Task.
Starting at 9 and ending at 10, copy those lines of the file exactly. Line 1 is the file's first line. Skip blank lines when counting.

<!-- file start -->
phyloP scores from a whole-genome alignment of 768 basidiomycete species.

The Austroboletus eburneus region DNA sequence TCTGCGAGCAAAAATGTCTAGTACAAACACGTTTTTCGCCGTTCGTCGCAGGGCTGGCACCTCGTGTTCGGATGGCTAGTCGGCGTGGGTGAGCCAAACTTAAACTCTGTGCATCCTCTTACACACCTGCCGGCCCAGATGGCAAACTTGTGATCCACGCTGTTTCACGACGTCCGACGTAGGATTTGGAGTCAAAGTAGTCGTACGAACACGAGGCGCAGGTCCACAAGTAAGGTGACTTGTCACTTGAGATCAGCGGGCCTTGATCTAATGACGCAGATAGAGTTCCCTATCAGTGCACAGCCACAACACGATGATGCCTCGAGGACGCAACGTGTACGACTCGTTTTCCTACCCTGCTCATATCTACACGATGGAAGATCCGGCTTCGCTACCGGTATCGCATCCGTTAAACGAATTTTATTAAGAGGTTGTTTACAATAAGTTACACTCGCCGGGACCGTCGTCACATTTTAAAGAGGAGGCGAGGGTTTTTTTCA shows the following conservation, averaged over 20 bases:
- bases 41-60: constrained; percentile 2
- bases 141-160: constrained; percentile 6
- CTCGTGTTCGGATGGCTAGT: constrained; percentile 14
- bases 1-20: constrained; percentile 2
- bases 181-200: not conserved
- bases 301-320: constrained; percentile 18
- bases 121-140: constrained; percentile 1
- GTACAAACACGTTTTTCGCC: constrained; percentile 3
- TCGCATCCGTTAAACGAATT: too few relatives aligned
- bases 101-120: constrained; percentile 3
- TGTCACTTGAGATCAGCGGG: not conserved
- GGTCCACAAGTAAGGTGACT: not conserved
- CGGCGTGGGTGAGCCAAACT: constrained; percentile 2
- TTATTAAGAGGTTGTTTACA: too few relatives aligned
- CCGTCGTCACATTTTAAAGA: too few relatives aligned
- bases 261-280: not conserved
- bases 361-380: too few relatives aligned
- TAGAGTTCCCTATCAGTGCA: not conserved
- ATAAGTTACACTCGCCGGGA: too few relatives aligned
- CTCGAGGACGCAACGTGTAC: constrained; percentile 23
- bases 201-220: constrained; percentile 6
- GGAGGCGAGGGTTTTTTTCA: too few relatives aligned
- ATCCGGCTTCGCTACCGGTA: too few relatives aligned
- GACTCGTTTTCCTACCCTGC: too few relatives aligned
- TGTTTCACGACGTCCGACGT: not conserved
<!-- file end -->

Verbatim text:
- bases 121-140: constrained; percentile 1
- GTACAAACACGTTTTTCGCC: constrained; percentile 3